Synopses & Reviews
The national park system ranks among our most magnificent achievements and the story of its creation reveals how the American landscape shaped our history and character and continues to do so almost 175 years after painter George Catlin first proposed “a nations Park.”
In these lavishly illustrated pages, award-winning author Kim Heacox chronicles our changing visions of wildness from the 17th century, when the first settlers built towns around shared commons, to 1916, when the National Park Service initiated a new kind of common-unspoiled parkland held in trust for Americans everywhere.
Here are explorers like Daniel Boone, Kit Carson, and John Wesley Powell, who reported wonders so amazing they were met with disbelief. Here too are farsighted leaders like Thomas Jefferson, Theodore Roosevelt, and other sponsors of such parks as Yosemite and Yellowstone.
In spectacular counterpoint, 100 illustrations unveil a pristine new world that awed the artists and photographers from Eadweard Muybridge to Ansel Adams. An epilogue summarizes developments since 1916, and an appendix provides descriptions of every national park. A tale of discovery and an eloquent testament to our unparalleled natural glories, this is more than an account of our national parks: its a telling portrait of the essential America.
Foreword by Jimmy Carter.
In An American Idea: The Making of the National Parks, Kim Heacox--winner of the Benjamin Franklin Nature Book Award, and twice winner of the Lowell Thomas Award for excellence in travel journalism--explores the development of our nation' s environmental consciousness. Heacox depicts the remarkable feats accomplished by dedicated people, from Lewis and Clark and Henry David Thoreau to John Muir and Teddy Roosevelt. Delving into original sources that date back to the 1600s, he pieces together an inspirational story peopled with such fascinating characters as young artist Thomas Moran, whose stunning landscapes of Yellowstone compelled Congress to deem it the first national park, and John Wesley Powell, the one-armed Civil War officer who first mapped the Grand Canyon.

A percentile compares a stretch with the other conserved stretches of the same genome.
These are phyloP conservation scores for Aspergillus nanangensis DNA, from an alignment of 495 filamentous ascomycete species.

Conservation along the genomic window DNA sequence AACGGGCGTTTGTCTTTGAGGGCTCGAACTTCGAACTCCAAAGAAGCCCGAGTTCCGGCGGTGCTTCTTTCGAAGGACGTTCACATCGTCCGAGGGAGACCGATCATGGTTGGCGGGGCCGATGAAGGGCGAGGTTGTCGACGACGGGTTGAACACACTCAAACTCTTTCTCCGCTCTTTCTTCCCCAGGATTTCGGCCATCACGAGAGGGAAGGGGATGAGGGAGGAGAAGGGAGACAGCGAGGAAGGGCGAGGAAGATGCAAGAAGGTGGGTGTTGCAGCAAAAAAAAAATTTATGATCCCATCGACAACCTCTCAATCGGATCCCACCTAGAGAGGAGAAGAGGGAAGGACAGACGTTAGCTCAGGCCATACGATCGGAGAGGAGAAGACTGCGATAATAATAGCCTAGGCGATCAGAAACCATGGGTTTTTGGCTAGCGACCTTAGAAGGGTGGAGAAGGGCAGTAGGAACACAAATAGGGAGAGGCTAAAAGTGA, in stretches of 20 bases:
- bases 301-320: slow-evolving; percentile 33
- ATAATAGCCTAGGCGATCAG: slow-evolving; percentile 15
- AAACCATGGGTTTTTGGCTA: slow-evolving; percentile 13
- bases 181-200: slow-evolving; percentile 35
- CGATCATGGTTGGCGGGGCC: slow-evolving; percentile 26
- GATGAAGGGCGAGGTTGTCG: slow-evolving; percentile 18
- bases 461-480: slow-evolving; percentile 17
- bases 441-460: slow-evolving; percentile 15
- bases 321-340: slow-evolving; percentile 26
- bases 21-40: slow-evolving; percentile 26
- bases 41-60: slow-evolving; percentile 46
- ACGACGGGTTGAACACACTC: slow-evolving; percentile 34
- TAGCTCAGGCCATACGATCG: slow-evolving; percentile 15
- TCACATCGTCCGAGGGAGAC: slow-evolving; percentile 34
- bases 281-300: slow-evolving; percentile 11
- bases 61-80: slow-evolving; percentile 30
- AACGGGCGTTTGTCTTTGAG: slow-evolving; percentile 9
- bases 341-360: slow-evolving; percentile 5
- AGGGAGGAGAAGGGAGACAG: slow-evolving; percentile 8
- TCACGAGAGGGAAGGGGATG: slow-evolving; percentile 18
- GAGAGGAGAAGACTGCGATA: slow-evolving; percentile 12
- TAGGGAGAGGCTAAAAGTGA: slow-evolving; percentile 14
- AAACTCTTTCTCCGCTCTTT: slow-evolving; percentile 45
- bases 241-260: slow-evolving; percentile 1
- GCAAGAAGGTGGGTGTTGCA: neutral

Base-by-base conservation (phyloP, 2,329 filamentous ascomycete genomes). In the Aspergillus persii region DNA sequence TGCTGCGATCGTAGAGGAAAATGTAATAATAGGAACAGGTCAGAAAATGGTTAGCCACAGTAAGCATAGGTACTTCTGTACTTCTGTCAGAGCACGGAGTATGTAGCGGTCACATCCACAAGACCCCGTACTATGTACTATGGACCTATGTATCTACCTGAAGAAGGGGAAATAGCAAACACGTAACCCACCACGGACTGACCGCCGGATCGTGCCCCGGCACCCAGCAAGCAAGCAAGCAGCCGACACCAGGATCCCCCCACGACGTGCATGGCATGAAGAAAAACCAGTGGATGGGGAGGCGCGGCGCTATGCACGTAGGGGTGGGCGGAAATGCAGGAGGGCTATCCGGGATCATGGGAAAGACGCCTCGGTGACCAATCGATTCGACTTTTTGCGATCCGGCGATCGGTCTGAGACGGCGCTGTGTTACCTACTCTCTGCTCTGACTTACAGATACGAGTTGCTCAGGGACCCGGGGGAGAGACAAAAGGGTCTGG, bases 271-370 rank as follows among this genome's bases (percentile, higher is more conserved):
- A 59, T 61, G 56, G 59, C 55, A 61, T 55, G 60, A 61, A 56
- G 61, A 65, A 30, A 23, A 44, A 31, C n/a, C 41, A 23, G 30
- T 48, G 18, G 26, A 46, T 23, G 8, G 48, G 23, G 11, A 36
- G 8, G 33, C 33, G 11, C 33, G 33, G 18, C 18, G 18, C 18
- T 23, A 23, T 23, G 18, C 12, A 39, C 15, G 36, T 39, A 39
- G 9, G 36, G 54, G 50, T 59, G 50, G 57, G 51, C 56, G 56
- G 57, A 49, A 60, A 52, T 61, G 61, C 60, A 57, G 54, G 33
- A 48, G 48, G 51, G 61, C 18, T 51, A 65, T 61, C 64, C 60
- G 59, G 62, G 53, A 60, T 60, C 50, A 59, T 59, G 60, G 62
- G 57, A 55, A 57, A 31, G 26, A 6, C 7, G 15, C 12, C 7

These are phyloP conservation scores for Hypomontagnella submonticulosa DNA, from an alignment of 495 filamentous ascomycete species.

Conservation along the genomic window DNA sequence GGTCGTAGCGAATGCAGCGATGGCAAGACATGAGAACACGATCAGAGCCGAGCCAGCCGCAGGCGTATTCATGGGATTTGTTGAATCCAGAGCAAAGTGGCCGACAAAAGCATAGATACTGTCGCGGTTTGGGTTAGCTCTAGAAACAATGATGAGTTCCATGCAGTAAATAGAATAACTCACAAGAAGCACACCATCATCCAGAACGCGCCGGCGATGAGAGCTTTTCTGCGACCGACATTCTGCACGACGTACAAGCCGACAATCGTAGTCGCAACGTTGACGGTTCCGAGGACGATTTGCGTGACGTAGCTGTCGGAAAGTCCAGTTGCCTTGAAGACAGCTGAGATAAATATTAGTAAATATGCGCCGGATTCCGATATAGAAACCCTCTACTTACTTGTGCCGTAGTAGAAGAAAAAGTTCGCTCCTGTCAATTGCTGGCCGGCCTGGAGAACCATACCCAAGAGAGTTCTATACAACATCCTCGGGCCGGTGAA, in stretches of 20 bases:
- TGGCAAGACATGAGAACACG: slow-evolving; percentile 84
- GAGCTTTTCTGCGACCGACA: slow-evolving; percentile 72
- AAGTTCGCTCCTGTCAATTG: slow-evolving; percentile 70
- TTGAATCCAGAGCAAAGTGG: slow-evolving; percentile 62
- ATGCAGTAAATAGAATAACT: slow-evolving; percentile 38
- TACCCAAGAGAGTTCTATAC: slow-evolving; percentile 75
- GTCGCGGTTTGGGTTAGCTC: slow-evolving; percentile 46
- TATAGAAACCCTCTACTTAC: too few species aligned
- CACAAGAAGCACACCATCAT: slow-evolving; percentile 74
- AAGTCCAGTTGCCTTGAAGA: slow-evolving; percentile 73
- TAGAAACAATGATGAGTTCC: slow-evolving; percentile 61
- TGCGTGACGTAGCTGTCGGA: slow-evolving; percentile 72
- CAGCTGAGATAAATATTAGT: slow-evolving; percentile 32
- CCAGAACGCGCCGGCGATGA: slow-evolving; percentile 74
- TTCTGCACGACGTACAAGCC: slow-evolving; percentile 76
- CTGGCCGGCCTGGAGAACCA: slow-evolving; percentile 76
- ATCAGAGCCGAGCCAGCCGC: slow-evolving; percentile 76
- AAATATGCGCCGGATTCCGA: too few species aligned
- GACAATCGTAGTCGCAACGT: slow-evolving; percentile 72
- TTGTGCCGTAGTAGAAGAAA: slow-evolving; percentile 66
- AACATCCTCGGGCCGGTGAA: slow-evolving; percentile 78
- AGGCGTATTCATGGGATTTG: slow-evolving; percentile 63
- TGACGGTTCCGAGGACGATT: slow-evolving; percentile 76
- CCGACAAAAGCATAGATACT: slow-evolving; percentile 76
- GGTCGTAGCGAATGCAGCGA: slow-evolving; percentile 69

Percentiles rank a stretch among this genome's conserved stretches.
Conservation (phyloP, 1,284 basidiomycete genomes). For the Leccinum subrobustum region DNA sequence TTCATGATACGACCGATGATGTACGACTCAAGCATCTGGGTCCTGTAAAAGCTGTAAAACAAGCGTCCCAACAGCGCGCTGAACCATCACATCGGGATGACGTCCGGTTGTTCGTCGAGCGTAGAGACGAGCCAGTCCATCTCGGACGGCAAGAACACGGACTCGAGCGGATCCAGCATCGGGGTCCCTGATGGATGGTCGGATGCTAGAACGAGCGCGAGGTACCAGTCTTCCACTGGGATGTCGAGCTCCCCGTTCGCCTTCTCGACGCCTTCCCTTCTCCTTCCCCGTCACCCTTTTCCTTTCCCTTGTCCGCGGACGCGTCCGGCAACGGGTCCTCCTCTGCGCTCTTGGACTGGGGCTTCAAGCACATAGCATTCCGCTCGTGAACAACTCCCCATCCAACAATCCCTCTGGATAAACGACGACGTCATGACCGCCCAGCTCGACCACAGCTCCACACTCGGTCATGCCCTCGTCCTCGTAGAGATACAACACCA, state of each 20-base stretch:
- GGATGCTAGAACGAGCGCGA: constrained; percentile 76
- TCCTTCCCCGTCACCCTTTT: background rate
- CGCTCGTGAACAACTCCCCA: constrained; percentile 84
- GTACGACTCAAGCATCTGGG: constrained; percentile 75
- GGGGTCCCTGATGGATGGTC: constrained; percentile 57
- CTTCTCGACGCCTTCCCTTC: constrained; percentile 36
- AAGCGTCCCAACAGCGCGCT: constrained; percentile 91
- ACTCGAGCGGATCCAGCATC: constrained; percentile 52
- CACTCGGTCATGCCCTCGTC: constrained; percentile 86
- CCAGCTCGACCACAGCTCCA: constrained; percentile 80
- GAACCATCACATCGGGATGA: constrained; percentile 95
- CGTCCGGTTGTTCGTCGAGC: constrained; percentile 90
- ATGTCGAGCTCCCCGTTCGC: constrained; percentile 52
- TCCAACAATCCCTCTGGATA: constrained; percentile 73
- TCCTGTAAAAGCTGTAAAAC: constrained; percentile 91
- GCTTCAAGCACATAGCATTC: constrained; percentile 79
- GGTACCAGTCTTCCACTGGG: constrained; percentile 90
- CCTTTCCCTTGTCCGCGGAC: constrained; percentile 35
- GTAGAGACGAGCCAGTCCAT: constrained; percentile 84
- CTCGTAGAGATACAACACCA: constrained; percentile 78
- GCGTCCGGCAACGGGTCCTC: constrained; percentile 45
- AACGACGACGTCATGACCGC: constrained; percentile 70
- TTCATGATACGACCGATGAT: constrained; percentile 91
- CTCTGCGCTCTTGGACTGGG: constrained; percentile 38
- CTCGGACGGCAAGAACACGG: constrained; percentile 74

Enhanced by a portfolio of Ansel Adam' s photography, commissioned in the 1940s by the Department of the Interior to bring the beauty of the parklands to greater public awareness, An American Idea: The Making of the National Parks is a literary and visual treasure. Through compelling text enriched with stunning photographs, maps, and paintings--many of which have never been seen--this volume gives three centuries of American history an original and unexpected twist.
This authoritative and beautifully illustrated book traces the evolution of the American land ethic from the 1600s to the creation of the national park service in 1916, with an Epilogue featuring the work of Ansel Adams. 175 illustrations.
About the Author
Kim Heacox is a natural history writer and photographer. He is the author of ten books and frequent magazine articles, including Antarctica. His photography has appeared in National Geographic magazine, The New York Times, and Smithsonian.